SqueezeLLM is a method for compressing Large Language Models (LLM) to contain their memory and compute requirements at inference time. LLMs have impressive capabilities, but their high inference cost will hinder their large-scale adoption. The eye-watering cost of LLM inference is only a pain for enterprises with an existing production-grade deployment, which are only a few at the moment. Still, it becomes a much larger problem as every company at the proof-of-concept stage graduates into a production environment.

The manuscript is available at SqueezeLLM: Dense-and-Sparse Quantization.

There are three main ideas forming SqueezeLLM.

Sensitive Weights

Any trained deep neural network (such as an LLM) has weights that changing their values can change the output significantly (much more than the rest of the parameters). Hence, perturbing these weights using a quantization operation to compress the model adversely affects the system's performance. Therefore, these sensitive weights need to remain untouched. Luckily, we can still compress the model and retain the sensitive weights as they are a small portion of the model's parameters.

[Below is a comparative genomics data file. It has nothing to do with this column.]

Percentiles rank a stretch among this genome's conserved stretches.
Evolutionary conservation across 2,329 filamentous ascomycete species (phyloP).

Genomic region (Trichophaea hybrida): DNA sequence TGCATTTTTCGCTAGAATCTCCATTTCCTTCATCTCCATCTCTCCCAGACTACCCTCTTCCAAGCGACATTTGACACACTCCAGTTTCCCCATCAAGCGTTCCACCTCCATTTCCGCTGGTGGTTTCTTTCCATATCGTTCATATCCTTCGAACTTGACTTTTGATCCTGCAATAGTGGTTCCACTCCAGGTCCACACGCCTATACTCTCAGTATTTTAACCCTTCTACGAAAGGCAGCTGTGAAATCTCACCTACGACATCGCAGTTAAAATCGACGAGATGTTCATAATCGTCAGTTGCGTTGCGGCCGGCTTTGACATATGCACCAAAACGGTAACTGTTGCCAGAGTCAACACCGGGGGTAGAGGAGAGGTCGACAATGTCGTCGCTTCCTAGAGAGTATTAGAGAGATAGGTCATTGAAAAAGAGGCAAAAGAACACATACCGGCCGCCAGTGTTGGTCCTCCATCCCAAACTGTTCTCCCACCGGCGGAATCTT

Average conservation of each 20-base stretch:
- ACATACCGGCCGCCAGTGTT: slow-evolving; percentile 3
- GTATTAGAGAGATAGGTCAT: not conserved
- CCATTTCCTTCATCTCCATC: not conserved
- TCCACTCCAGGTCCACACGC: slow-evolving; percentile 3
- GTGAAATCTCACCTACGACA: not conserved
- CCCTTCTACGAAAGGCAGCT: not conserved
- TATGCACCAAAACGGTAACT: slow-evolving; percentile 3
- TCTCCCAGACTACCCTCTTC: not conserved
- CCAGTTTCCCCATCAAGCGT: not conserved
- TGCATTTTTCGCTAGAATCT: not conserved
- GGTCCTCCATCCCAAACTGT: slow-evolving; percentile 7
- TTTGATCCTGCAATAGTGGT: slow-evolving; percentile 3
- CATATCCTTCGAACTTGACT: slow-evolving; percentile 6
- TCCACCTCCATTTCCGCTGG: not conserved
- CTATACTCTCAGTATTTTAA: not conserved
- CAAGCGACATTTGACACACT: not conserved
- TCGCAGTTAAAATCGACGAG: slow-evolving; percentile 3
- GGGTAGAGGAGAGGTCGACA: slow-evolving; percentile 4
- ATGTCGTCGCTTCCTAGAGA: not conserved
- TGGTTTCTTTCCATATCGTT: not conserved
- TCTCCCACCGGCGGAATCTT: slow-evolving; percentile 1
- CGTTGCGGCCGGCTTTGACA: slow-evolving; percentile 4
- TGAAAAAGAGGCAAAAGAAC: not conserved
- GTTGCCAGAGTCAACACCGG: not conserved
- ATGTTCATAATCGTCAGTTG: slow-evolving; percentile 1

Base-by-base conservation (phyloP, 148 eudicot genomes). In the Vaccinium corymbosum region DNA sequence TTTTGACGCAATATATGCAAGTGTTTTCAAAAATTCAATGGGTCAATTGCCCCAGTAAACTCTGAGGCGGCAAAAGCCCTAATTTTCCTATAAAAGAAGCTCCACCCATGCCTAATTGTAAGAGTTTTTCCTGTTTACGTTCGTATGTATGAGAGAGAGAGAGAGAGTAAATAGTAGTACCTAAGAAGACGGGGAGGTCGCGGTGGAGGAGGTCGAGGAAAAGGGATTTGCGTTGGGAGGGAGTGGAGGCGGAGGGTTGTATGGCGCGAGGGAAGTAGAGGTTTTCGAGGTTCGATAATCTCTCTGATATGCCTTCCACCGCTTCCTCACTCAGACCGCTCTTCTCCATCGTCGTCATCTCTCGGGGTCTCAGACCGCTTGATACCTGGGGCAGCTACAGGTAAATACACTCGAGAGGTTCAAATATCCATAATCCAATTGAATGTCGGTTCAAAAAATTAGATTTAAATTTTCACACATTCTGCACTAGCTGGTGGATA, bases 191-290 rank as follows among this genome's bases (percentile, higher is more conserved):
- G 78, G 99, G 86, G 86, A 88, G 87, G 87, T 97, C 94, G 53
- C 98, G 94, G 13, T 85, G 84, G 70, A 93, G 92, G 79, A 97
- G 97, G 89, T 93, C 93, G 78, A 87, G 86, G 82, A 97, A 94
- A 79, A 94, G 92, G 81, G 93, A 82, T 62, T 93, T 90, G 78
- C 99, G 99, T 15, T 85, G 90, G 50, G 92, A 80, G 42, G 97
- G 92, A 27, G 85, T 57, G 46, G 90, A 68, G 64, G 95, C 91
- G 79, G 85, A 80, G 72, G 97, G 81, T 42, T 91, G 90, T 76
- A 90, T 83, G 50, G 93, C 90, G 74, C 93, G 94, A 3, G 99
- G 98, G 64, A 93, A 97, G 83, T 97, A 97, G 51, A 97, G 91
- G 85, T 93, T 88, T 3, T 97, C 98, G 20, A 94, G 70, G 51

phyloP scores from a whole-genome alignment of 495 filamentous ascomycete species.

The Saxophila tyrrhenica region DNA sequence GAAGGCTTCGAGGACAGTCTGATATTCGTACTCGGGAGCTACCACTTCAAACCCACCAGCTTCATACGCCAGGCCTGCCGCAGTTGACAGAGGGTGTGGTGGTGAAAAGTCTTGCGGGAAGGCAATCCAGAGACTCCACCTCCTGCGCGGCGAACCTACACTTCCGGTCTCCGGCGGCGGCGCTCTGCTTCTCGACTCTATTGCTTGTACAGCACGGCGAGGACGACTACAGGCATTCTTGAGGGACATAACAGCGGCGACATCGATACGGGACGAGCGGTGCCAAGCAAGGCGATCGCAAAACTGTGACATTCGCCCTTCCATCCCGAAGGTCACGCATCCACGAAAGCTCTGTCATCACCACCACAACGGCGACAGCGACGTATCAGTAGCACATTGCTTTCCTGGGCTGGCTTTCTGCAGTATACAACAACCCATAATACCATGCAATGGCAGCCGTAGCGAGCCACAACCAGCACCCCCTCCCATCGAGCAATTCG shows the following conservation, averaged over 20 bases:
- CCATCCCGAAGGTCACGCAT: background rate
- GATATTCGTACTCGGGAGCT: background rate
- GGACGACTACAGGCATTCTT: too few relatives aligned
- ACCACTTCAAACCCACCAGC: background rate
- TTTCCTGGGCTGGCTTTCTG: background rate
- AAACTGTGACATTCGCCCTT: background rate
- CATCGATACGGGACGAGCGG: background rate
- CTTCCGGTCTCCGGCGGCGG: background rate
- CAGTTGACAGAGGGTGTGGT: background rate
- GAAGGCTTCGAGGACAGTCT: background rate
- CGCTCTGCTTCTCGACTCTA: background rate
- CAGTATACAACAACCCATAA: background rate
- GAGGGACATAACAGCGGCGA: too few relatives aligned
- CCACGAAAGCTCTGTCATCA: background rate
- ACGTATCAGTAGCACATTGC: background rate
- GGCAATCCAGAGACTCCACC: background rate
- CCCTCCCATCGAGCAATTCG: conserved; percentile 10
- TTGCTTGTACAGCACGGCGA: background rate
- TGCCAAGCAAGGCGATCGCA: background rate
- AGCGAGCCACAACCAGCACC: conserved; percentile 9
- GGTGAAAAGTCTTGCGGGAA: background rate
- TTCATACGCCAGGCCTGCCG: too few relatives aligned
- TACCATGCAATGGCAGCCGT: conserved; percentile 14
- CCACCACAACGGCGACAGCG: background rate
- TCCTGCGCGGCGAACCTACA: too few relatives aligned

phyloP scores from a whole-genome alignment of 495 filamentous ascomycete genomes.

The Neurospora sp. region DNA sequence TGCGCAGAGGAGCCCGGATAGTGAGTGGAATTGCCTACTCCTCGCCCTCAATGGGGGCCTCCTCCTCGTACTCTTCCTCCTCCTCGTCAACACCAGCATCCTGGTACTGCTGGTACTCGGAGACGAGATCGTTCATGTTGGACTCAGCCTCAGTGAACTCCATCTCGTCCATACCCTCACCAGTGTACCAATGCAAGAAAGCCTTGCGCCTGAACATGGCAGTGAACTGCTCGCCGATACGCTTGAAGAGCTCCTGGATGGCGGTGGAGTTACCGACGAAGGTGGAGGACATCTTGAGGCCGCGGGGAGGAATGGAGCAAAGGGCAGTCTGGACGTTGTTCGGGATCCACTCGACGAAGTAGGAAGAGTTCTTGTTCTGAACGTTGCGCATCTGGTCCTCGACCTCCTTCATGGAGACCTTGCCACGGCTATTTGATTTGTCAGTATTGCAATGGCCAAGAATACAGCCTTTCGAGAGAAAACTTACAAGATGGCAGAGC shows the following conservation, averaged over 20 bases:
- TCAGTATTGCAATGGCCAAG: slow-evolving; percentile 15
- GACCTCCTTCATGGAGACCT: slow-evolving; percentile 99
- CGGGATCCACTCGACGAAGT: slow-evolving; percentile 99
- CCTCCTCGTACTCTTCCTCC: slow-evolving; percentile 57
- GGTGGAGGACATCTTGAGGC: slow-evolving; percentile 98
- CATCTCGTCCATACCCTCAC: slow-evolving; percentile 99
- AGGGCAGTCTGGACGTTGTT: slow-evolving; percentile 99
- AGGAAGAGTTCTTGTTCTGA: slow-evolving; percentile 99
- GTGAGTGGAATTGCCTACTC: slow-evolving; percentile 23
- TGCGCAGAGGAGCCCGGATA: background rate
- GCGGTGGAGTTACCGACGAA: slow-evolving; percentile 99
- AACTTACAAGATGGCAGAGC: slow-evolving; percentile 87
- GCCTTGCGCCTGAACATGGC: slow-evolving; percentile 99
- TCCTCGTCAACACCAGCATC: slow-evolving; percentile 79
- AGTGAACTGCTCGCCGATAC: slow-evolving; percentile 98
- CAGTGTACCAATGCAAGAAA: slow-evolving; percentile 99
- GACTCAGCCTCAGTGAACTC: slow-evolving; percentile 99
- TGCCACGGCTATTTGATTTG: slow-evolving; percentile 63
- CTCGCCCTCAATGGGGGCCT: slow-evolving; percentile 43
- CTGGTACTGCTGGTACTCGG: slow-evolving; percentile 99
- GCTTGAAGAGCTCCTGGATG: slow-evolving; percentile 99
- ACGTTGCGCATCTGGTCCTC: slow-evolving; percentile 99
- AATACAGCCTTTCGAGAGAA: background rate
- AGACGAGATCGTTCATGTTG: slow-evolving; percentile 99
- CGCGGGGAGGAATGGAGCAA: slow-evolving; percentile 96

Dense and Sparse Decomposition

After finding the sensitive weights, we keep them in fp16 format and store them in a sparse format. Then, deeply quantize the rest of the parameters.

Non-Uniform Quantization

Non-Uniform Quantization is expensive compared to Uniform Quantization. Why? Because it involves a lot of lookup table operations. However, the authors claim that the main bottleneck in LLM inference is memory access, not instruction execution. Hence, the extra benefit of Non-Uniform Quantization is justified if it allows deeper quantization and less time waiting on loading data from RAM.

Check our other articles on compression techniques, such as AWQ, GPTQ, and LLM.int8(), or engage with Picovoice Consulting to discuss your LLM strategy.

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